A Snapshot of Social Media in China
With more than 720 million Chinese internet users, or “netizens”, China has become the largest social media market in the world.
The proliferation of China’s social media for the past decade may not seem that surprising given its population and growing economy. Even with the strict implementation of Internet usage by the Chinese government, Chinese netizens are some of the most active users in the world, spending an average of 2.8 hours a day online via their mobile devices. This is because for every Western social media platform, there is an existing substitute in China. Instead of Twitter or Facebook, there is Weibo. Instead of YouTube, there is Youku. Instead of Google, there is Baidu. And the list goes on.
Here are some of the most popular social media platforms in China:
- Weibo — A hybrid between Twitter and Facebook: 261 million active users
- Youku — The Chinese Youtube: 150 million daily users
- WeChat — The Chinese WhatsApp but with so much more: A messaging app with over 750 million monthly active users
- Baidu — The equivalent of Google, with 657 million monthly mobile search users
Why the censorship?
The statistics above demonstrates that China’s state-approved social media websites are more than enough to fill the gap created by banned Western media. However, websites such as Facebook, Twitter and YouTube were not banned since they were created. In light of the riots by Uighurs, China’s Muslim ethnic minority, in 2009, China began blocking major social media platforms as Facebook was used as the protestors’ main communication network. Also, there are various administrative regulations by the government, hence the online censorship now known as “The Great Firewall of China”. But does China really need access to those Western social media websites if they have their own Chinese version of all the major social media sites?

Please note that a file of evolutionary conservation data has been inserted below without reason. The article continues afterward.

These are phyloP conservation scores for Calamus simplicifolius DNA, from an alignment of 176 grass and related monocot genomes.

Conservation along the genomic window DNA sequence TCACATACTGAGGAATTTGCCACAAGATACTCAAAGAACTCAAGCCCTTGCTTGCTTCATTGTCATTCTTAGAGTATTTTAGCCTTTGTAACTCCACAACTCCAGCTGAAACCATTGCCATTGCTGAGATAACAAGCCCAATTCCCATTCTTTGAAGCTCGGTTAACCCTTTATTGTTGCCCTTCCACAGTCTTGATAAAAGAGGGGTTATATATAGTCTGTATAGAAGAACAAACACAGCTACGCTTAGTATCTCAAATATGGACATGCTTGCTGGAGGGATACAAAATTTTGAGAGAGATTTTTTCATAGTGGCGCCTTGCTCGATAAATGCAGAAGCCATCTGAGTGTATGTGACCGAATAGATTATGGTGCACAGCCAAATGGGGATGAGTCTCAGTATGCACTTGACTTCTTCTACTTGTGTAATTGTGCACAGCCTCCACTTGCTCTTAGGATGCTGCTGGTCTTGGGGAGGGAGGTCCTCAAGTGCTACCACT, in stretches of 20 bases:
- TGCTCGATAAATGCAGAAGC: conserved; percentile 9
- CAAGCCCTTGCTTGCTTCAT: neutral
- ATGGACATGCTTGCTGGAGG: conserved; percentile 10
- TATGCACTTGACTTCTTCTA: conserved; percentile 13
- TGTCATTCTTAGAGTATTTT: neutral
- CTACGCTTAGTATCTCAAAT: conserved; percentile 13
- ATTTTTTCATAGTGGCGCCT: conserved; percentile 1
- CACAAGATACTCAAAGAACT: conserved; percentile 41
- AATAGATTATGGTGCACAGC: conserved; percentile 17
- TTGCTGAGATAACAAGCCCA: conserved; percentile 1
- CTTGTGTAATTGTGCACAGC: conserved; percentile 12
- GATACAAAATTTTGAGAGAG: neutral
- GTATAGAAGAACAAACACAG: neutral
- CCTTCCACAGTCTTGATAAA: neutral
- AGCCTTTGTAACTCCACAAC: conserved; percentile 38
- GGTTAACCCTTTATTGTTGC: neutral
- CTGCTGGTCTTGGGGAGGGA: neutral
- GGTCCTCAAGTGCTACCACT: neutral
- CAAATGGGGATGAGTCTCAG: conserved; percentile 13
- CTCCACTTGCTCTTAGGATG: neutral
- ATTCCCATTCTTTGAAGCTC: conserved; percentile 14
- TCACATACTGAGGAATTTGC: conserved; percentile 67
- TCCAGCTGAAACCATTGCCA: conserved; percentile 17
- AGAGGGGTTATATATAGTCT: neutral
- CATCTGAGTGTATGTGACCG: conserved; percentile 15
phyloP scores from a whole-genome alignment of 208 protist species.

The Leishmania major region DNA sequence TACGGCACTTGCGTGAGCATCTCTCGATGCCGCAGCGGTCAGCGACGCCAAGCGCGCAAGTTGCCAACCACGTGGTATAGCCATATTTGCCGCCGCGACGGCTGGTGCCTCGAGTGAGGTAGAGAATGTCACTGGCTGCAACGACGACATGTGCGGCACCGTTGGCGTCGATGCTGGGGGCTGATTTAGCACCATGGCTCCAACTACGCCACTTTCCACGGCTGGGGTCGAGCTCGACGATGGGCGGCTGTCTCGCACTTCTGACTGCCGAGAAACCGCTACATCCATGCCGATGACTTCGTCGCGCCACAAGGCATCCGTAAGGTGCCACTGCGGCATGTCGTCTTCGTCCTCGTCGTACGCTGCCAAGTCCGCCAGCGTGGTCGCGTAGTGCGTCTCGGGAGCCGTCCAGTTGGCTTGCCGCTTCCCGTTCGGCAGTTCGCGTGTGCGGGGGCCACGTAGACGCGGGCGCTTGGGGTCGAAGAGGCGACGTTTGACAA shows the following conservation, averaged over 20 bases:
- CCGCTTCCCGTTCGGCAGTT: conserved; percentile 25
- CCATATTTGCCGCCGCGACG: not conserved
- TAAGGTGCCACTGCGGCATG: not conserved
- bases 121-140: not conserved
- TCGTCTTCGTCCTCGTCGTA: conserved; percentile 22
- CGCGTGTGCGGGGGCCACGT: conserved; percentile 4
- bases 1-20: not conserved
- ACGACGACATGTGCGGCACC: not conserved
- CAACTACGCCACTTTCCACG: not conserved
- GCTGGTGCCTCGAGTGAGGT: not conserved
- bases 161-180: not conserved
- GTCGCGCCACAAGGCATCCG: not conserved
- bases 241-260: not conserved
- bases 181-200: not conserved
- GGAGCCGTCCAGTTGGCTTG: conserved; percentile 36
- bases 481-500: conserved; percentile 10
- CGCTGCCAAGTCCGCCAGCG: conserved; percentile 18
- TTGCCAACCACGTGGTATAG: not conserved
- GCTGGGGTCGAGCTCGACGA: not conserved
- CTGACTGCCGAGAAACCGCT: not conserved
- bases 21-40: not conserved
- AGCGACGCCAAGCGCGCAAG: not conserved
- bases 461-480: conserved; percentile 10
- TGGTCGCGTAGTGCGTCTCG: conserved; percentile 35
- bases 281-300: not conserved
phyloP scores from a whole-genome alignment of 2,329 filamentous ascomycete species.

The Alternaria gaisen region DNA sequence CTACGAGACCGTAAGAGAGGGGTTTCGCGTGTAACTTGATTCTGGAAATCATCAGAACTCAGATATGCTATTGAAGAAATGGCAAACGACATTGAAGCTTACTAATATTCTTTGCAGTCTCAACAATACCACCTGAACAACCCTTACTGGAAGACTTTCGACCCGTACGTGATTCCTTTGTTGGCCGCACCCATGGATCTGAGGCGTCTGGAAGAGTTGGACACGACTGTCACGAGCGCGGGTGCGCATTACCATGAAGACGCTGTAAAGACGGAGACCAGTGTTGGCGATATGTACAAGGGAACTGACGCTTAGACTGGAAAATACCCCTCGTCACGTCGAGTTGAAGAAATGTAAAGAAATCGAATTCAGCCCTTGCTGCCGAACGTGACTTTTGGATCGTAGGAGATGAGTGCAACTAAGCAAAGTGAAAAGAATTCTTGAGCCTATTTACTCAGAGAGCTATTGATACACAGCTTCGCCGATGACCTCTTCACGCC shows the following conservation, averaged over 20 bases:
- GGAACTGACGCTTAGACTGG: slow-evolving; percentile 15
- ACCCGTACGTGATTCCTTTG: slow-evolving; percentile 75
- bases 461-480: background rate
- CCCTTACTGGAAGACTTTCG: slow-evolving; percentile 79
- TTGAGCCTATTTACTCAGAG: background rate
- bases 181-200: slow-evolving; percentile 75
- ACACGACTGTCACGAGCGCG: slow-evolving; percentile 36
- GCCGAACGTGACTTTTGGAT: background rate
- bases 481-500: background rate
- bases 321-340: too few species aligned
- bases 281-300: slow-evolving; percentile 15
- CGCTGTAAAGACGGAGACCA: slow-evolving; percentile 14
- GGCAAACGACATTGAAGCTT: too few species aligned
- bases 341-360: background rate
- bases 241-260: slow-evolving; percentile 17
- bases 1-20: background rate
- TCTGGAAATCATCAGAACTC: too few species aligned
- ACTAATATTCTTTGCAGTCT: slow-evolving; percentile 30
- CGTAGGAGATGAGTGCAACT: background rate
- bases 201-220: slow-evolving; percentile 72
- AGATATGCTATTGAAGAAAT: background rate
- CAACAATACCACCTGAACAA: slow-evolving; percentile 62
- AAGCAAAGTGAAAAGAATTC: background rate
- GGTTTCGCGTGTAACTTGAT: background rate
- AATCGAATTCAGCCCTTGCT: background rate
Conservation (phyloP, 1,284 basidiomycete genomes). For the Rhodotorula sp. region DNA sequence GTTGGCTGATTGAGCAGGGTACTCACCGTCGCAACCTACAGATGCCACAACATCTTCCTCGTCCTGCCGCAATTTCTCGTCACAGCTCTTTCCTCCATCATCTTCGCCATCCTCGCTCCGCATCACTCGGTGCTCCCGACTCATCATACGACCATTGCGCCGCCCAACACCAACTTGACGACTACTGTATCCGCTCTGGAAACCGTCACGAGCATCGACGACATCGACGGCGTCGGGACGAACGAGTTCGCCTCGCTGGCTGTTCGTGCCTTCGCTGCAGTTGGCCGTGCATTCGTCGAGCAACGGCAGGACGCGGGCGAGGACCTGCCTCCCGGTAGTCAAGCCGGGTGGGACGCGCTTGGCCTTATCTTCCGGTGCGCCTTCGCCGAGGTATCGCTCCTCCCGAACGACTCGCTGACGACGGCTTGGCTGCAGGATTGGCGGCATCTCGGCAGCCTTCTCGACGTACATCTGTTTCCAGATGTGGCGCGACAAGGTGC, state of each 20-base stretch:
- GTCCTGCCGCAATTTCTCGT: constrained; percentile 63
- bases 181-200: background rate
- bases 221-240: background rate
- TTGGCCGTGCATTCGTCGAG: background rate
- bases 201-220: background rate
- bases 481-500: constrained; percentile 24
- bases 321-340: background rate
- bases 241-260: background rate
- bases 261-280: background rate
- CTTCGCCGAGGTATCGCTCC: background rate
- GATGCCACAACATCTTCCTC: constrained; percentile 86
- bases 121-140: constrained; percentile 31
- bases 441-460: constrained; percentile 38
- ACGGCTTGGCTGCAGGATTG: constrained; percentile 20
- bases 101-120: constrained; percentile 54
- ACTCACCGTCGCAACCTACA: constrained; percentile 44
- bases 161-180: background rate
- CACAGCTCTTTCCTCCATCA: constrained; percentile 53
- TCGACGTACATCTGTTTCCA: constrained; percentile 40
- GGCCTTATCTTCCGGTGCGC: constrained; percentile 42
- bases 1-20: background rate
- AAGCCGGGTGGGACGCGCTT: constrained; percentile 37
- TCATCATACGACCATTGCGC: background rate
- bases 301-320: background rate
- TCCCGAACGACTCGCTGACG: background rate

Although the “Great Firewall” poses issues for many tourists and expats in China, it is not impossible to break through. Virtual Private Network, or VPN, plays an important role in China for those who regularly access websites that are not banned outside of China. A VPN is a network that allows users to bypass certain blocked websites by securely accessing a private network. Millions of netizens in China have some form of VPN installed in their devices for both business and personal use. For example, there is an estimated 10 million Twitter active users in China despite its prohibition through the use of VPN.
Reflecting now on China’s social media, their lack of access to many Western social media websites has truly allowed China to become one of the most unique digital markets in the world.
Originally published at www.mailmangroup.com.